Editor Who Led Harper’s Letter Says The Cancel Culture It Warns of Drove Backlash (Exclusive)

“The most eye-opening thing… has been seeing some of the very points of the letter play out in real-time,” Thomas Chatterton Williams says of signers backing away

Thomas Chatterton Williams
Editor Thomas Chatterton Williams (left) /Wikicommons/Harper's

The editor who led the Harper’s letter criticizing cancel culture this week told TheWrap that that very culture has driven some signers to distance themselves from the document.

“The most eye-opening thing about this all has been seeing some of the very points of the letter play out in real time,” contributing editor Thomas Chatterton Williams wrote to TheWrap by email.

“The very few people distancing themselves from the letter have been pressured and shamed to do so, not because of the arguments in the text, but because of the presence of certain other signatories, which I think is all the more reason the document is necessary,” he said.

Published in Harper’s on Tuesday, the letter signed by 150 public figures, journalists and academics including JK Rowling, Gloria Steinem, Fareed Zakaria, Noam Chomsky and many others decried the rising “intolerance of opposing views.” It noted that the “needed reckoning” regarding racial and social justice “has also intensified a new set of moral attitudes and political commitments that tend to weaken our norms of open debate and toleration of differences in favor of ideological conformity.”

After the letter was published some indicated they hadn’t been fully aware of who else was involved and expressed regret.

“I did not know who else had signed that letter. I thought I was endorsing a well meaning, if vague, message against internet shaming.  I did know Chomsky, Steinem, and Atwood were in, and I thought, good company,” tweeted author Jenny Boylan late Tuesday. “The consequences are mine to bear. I am so sorry.” (Boylan is trans and JK Rowling has expressed transphobic views.)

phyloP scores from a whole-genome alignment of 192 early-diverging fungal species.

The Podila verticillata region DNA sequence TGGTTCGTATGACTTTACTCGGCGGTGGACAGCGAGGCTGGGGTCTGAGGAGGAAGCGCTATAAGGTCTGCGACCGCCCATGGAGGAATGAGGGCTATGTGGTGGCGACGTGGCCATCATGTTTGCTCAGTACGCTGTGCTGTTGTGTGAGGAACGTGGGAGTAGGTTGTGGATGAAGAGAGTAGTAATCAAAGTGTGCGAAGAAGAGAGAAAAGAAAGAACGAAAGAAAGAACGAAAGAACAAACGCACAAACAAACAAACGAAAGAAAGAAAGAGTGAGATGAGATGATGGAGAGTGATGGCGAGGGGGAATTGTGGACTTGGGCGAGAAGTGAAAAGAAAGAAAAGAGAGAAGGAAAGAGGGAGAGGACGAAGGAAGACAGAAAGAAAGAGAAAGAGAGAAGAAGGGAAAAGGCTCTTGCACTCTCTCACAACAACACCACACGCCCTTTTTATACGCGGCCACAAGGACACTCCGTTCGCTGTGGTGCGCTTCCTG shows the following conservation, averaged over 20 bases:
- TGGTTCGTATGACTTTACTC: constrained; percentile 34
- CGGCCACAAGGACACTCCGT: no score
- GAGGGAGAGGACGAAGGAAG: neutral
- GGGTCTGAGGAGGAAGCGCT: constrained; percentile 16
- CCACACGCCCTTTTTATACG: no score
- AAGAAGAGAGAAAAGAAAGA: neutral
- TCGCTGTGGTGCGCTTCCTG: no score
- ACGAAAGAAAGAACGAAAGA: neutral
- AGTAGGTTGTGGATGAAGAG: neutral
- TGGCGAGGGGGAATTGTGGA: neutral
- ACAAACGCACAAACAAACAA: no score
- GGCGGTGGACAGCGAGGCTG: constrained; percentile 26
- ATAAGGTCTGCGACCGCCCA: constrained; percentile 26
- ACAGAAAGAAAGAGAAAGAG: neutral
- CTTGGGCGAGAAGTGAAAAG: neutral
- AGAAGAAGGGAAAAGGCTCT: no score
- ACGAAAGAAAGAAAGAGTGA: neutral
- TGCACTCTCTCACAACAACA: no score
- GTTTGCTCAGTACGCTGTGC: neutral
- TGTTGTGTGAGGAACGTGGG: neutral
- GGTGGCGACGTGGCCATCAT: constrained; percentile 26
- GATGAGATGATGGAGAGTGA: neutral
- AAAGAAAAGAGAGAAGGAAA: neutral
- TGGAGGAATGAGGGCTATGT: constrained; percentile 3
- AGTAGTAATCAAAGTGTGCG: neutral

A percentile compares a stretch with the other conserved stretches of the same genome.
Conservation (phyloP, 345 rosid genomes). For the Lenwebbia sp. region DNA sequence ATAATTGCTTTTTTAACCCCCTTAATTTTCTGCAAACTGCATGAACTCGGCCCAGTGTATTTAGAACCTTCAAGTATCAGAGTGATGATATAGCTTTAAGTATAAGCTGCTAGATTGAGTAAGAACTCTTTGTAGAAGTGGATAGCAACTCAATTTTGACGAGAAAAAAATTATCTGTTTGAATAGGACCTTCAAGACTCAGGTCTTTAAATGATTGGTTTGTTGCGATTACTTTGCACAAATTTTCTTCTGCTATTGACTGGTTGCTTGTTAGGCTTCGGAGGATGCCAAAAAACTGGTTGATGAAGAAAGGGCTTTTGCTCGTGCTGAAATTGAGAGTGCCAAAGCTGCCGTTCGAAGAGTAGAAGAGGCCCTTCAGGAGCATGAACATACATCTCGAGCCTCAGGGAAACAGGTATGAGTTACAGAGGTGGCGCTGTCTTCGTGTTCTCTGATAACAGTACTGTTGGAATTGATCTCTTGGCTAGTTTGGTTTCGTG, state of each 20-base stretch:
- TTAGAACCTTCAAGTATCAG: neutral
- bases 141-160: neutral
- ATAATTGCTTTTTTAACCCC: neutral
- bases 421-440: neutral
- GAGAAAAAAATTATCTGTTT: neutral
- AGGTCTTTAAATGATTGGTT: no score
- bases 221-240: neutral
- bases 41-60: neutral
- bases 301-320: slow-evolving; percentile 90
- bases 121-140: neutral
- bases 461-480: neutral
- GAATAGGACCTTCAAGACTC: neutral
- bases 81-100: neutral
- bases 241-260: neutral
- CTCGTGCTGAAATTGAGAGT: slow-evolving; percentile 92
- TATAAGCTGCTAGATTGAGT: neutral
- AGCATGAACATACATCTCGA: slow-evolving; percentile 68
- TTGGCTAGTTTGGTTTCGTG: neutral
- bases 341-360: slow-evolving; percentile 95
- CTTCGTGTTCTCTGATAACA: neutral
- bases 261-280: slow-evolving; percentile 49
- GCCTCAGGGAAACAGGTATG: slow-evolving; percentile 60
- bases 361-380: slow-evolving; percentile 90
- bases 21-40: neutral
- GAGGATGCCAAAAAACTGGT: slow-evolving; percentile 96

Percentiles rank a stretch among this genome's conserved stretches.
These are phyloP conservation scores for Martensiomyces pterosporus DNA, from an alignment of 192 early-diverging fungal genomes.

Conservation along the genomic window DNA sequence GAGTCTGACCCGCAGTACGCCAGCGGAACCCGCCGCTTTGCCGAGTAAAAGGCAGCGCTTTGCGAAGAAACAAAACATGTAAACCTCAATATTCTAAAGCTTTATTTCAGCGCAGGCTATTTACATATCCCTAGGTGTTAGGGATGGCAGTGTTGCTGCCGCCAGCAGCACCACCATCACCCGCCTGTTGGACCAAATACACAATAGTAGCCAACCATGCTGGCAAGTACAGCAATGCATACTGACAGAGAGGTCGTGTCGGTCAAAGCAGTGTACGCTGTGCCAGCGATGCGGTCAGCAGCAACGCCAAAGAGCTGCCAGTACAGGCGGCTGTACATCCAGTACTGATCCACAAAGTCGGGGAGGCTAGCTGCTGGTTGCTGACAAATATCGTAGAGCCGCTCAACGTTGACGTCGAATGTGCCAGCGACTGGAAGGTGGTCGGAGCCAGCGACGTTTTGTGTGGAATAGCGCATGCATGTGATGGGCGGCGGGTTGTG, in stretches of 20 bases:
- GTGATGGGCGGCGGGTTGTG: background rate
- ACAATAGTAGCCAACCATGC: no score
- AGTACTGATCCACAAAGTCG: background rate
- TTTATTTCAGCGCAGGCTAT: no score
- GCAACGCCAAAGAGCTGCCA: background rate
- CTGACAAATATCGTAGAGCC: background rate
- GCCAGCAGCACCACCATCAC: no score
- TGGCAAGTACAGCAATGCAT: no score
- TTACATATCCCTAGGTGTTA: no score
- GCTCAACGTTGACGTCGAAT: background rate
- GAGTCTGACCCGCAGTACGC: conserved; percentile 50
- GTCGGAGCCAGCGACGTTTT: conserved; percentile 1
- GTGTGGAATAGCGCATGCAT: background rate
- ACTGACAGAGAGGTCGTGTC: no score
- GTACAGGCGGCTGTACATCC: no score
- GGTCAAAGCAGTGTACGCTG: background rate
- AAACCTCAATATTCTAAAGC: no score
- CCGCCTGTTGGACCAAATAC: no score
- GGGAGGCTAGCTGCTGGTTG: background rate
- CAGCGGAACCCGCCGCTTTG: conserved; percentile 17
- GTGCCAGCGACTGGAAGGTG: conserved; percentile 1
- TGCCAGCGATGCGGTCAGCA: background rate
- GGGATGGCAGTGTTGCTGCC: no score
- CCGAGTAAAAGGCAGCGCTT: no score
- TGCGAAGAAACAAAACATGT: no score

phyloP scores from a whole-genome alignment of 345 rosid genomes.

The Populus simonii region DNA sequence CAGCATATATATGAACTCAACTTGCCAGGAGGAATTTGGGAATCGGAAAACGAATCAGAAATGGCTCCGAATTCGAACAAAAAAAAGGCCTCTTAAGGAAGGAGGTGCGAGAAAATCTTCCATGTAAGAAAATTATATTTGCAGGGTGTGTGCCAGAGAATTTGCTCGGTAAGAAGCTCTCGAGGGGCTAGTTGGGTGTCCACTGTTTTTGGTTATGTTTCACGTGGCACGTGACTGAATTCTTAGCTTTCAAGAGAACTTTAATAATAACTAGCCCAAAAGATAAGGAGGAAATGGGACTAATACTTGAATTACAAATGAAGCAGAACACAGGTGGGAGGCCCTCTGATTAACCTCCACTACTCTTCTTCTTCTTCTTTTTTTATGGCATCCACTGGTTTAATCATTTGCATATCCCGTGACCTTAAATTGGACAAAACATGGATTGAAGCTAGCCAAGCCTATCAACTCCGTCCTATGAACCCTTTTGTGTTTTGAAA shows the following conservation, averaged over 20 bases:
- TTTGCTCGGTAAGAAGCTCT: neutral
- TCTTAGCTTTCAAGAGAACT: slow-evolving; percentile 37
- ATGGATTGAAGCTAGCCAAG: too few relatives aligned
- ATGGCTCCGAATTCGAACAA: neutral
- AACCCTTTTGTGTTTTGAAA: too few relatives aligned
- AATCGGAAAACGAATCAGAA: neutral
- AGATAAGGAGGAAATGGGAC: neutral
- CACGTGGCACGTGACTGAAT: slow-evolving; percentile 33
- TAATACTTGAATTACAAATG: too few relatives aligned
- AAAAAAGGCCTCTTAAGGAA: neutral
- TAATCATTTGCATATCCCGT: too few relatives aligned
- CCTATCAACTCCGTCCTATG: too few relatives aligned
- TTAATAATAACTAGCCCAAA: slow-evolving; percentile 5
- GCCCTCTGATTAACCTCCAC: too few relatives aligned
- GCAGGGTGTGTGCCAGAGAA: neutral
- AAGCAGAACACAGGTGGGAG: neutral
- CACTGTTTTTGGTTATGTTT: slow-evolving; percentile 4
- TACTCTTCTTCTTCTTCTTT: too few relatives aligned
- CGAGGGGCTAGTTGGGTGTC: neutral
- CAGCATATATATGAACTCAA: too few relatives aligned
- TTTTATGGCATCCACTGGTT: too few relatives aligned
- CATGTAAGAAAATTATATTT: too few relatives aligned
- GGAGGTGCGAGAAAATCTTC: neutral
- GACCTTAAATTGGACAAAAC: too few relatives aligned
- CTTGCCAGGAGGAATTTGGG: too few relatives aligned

Williams, a contributing editor for Harper’s as well as a contributing writer for The New York Times Magazine, noted that the letter grew organically and was passed among circles of activists and writers.

“The letter grew organically from an informal conversation among George Packer, Mark Lilla, Robert Worth, David Greenberg and myself about the climate of censoriousness we were noticing in cultural and media institutions and beyond,”

He continued: “We began drafting a letter last month, and soliciting signatures soon after. Quickly these writers and academics began offering feedback, agreeing to sign or declining, and we incorporated the language, to varying degrees, of at least 20 different people by the end.”

Other public figures announced they’d been approached to sign, but had declined.

“Okay, I did not sign THE LETTER when I was asked 9 days ago because I could see in 90 seconds that it was fatuous, self-important drivel that would only troll the people it allegedly was trying to reach — and I said as much,” tweeted HuffPost enterprise director Richard Kim.

Williams addressed their reactions, telling TheWrap, “Our focus was always on attracting as wide and diverse a range of signatories as we could feasibly get. Once we began approaching people, many of them volunteered to reach out to others. In this way Richard Kim from the Huffington Post was contacted. None of us knew who he was and were surprised to read his criticism.”

“It is certainly true that I have never interacted with [Williams],” Kim confirmed to TheWrap. “But when he says ‘our’ and ‘none of us’ — who does he mean? Because I was certainly sent the letter with a plea to sign. And in my old job as executive editor of The Nation edited or employed or professionally engaged at least half a dozen of the signers.”

Williams also responded to the statement of now-removed signer Kerri Greenidge, who tweeted on Wednesday, “I do not endorse this @Harpers letter.” Her tweets are protected, so a further explanation of her objection was not publicly available.

“As for Kerri Greenidge, who publicly distanced herself from the letter: there are two emails in which she clearly shows she had read the letter and enthusiastically reaffirmed her commitment to sign it,” he asserted.

Greenidge did not immediately respond for TheWrap’s request for comment.

Lawrence Yee contributed to this report.